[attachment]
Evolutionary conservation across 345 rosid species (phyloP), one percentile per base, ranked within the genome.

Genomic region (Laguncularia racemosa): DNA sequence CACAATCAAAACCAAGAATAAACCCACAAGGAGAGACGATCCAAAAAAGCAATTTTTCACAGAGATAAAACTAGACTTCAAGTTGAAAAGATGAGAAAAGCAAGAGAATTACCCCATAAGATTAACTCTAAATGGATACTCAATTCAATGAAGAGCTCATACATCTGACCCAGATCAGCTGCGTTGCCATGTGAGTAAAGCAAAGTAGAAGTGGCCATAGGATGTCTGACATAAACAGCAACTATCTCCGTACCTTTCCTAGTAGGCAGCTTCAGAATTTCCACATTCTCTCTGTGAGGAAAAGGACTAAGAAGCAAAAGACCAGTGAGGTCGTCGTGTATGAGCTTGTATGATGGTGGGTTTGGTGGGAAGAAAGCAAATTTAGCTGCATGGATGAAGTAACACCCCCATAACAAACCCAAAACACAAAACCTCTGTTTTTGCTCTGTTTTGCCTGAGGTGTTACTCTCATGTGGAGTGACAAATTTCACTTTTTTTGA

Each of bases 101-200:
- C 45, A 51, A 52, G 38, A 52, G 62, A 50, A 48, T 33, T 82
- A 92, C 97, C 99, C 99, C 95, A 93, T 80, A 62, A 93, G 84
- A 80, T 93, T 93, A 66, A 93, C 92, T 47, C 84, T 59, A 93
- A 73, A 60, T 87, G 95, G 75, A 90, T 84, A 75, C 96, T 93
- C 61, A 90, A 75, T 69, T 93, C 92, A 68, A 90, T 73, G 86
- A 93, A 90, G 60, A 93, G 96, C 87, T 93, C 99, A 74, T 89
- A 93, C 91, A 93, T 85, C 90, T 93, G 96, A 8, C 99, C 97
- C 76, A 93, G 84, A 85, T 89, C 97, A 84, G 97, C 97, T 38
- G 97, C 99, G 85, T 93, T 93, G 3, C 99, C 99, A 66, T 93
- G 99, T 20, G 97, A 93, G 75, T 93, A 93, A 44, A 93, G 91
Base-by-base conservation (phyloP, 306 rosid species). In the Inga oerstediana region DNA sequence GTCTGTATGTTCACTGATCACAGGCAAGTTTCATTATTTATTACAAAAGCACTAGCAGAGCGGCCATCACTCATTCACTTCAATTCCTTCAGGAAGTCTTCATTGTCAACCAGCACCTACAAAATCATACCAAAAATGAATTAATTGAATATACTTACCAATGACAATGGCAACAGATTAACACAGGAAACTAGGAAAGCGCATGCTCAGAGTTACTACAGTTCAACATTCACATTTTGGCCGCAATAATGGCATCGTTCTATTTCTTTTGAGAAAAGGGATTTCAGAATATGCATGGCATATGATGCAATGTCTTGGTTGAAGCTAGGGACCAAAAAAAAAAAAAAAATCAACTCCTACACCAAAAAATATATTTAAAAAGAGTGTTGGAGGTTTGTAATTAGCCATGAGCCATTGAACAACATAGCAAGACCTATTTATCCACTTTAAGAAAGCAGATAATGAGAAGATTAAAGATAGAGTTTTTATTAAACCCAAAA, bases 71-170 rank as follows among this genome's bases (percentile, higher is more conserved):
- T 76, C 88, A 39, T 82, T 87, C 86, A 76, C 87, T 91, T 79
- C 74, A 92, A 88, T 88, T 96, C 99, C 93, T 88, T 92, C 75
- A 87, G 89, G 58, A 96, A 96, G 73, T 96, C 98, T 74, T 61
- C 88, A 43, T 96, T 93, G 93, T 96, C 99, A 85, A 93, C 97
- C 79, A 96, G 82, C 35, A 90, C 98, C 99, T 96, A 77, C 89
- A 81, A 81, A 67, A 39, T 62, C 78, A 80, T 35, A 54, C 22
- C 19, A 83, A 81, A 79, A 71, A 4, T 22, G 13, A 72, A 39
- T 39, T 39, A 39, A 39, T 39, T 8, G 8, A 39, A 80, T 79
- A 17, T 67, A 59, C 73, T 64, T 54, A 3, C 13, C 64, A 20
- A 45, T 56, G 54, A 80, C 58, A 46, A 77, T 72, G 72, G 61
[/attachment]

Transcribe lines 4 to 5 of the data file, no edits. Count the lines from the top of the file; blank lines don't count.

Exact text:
- C 45, A 51, A 52, G 38, A 52, G 62, A 50, A 48, T 33, T 82
- A 92, C 97, C 99, C 99, C 95, A 93, T 80, A 62, A 93, G 84